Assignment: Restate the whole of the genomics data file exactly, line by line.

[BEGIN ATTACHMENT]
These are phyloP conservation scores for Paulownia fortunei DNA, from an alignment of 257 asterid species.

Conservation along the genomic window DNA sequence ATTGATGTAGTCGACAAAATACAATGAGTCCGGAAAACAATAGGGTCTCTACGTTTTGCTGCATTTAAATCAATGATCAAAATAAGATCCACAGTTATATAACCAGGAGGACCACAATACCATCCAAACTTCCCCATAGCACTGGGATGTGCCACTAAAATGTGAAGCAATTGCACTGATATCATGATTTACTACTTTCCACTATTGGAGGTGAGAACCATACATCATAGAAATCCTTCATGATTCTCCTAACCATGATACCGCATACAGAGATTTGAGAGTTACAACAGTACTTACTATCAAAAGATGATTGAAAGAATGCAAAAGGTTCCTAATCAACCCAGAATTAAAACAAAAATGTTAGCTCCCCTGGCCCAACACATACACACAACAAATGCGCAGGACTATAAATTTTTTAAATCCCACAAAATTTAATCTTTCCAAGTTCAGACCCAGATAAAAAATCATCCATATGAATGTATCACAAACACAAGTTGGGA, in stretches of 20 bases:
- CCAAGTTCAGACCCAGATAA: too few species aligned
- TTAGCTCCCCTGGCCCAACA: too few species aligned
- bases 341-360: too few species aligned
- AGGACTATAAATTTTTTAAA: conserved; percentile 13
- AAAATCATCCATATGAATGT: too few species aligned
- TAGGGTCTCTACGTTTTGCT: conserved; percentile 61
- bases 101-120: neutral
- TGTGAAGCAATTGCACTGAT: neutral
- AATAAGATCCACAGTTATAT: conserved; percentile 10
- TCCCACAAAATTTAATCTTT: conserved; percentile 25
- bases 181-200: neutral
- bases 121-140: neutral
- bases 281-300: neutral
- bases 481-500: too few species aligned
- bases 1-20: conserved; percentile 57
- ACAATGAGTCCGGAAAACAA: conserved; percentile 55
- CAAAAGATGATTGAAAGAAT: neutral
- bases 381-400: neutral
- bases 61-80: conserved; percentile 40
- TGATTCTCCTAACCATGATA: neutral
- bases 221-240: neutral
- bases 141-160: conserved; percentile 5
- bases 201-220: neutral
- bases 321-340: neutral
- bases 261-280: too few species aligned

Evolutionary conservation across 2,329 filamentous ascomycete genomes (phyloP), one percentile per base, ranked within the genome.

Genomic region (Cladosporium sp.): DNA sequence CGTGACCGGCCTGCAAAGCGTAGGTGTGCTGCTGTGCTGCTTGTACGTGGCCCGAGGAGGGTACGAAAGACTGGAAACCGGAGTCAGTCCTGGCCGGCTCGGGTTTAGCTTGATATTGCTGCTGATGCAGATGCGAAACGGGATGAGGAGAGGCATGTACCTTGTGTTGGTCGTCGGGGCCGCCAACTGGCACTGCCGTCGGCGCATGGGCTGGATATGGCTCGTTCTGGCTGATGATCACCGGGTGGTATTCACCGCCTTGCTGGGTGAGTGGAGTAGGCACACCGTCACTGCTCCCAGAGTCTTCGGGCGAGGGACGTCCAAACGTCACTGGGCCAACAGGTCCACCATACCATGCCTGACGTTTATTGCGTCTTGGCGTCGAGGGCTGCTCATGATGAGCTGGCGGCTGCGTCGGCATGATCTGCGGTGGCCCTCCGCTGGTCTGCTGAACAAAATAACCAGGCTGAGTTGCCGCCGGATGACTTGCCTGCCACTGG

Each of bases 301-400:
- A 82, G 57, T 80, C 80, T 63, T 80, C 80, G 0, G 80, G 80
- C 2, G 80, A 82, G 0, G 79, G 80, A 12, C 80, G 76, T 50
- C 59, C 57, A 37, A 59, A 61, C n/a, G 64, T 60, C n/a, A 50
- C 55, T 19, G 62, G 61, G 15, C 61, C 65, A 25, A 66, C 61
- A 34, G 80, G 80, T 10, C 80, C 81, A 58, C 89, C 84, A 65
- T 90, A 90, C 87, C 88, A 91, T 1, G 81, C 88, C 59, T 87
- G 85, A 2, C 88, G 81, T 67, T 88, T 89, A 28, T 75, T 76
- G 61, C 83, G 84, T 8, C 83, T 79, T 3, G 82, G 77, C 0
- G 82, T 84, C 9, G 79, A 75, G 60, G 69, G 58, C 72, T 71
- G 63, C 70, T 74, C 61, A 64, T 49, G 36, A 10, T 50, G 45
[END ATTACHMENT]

These are phyloP conservation scores for Paulownia fortunei DNA, from an alignment of 257 asterid species.

Conservation along the genomic window DNA sequence ATTGATGTAGTCGACAAAATACAATGAGTCCGGAAAACAATAGGGTCTCTACGTTTTGCTGCATTTAAATCAATGATCAAAATAAGATCCACAGTTATATAACCAGGAGGACCACAATACCATCCAAACTTCCCCATAGCACTGGGATGTGCCACTAAAATGTGAAGCAATTGCACTGATATCATGATTTACTACTTTCCACTATTGGAGGTGAGAACCATACATCATAGAAATCCTTCATGATTCTCCTAACCATGATACCGCATACAGAGATTTGAGAGTTACAACAGTACTTACTATCAAAAGATGATTGAAAGAATGCAAAAGGTTCCTAATCAACCCAGAATTAAAACAAAAATGTTAGCTCCCCTGGCCCAACACATACACACAACAAATGCGCAGGACTATAAATTTTTTAAATCCCACAAAATTTAATCTTTCCAAGTTCAGACCCAGATAAAAAATCATCCATATGAATGTATCACAAACACAAGTTGGGA, in stretches of 20 bases:
- CCAAGTTCAGACCCAGATAA: too few species aligned
- TTAGCTCCCCTGGCCCAACA: too few species aligned
- bases 341-360: too few species aligned
- AGGACTATAAATTTTTTAAA: conserved; percentile 13
- AAAATCATCCATATGAATGT: too few species aligned
- TAGGGTCTCTACGTTTTGCT: conserved; percentile 61
- bases 101-120: neutral
- TGTGAAGCAATTGCACTGAT: neutral
- AATAAGATCCACAGTTATAT: conserved; percentile 10
- TCCCACAAAATTTAATCTTT: conserved; percentile 25
- bases 181-200: neutral
- bases 121-140: neutral
- bases 281-300: neutral
- bases 481-500: too few species aligned
- bases 1-20: conserved; percentile 57
- ACAATGAGTCCGGAAAACAA: conserved; percentile 55
- CAAAAGATGATTGAAAGAAT: neutral
- bases 381-400: neutral
- bases 61-80: conserved; percentile 40
- TGATTCTCCTAACCATGATA: neutral
- bases 221-240: neutral
- bases 141-160: conserved; percentile 5
- bases 201-220: neutral
- bases 321-340: neutral
- bases 261-280: too few species aligned

Evolutionary conservation across 2,329 filamentous ascomycete genomes (phyloP), one percentile per base, ranked within the genome.

Genomic region (Cladosporium sp.): DNA sequence CGTGACCGGCCTGCAAAGCGTAGGTGTGCTGCTGTGCTGCTTGTACGTGGCCCGAGGAGGGTACGAAAGACTGGAAACCGGAGTCAGTCCTGGCCGGCTCGGGTTTAGCTTGATATTGCTGCTGATGCAGATGCGAAACGGGATGAGGAGAGGCATGTACCTTGTGTTGGTCGTCGGGGCCGCCAACTGGCACTGCCGTCGGCGCATGGGCTGGATATGGCTCGTTCTGGCTGATGATCACCGGGTGGTATTCACCGCCTTGCTGGGTGAGTGGAGTAGGCACACCGTCACTGCTCCCAGAGTCTTCGGGCGAGGGACGTCCAAACGTCACTGGGCCAACAGGTCCACCATACCATGCCTGACGTTTATTGCGTCTTGGCGTCGAGGGCTGCTCATGATGAGCTGGCGGCTGCGTCGGCATGATCTGCGGTGGCCCTCCGCTGGTCTGCTGAACAAAATAACCAGGCTGAGTTGCCGCCGGATGACTTGCCTGCCACTGG

Each of bases 301-400:
- A 82, G 57, T 80, C 80, T 63, T 80, C 80, G 0, G 80, G 80
- C 2, G 80, A 82, G 0, G 79, G 80, A 12, C 80, G 76, T 50
- C 59, C 57, A 37, A 59, A 61, C n/a, G 64, T 60, C n/a, A 50
- C 55, T 19, G 62, G 61, G 15, C 61, C 65, A 25, A 66, C 61
- A 34, G 80, G 80, T 10, C 80, C 81, A 58, C 89, C 84, A 65
- T 90, A 90, C 87, C 88, A 91, T 1, G 81, C 88, C 59, T 87
- G 85, A 2, C 88, G 81, T 67, T 88, T 89, A 28, T 75, T 76
- G 61, C 83, G 84, T 8, C 83, T 79, T 3, G 82, G 77, C 0
- G 82, T 84, C 9, G 79, A 75, G 60, G 69, G 58, C 72, T 71
- G 63, C 70, T 74, C 61, A 64, T 49, G 36, A 10, T 50, G 45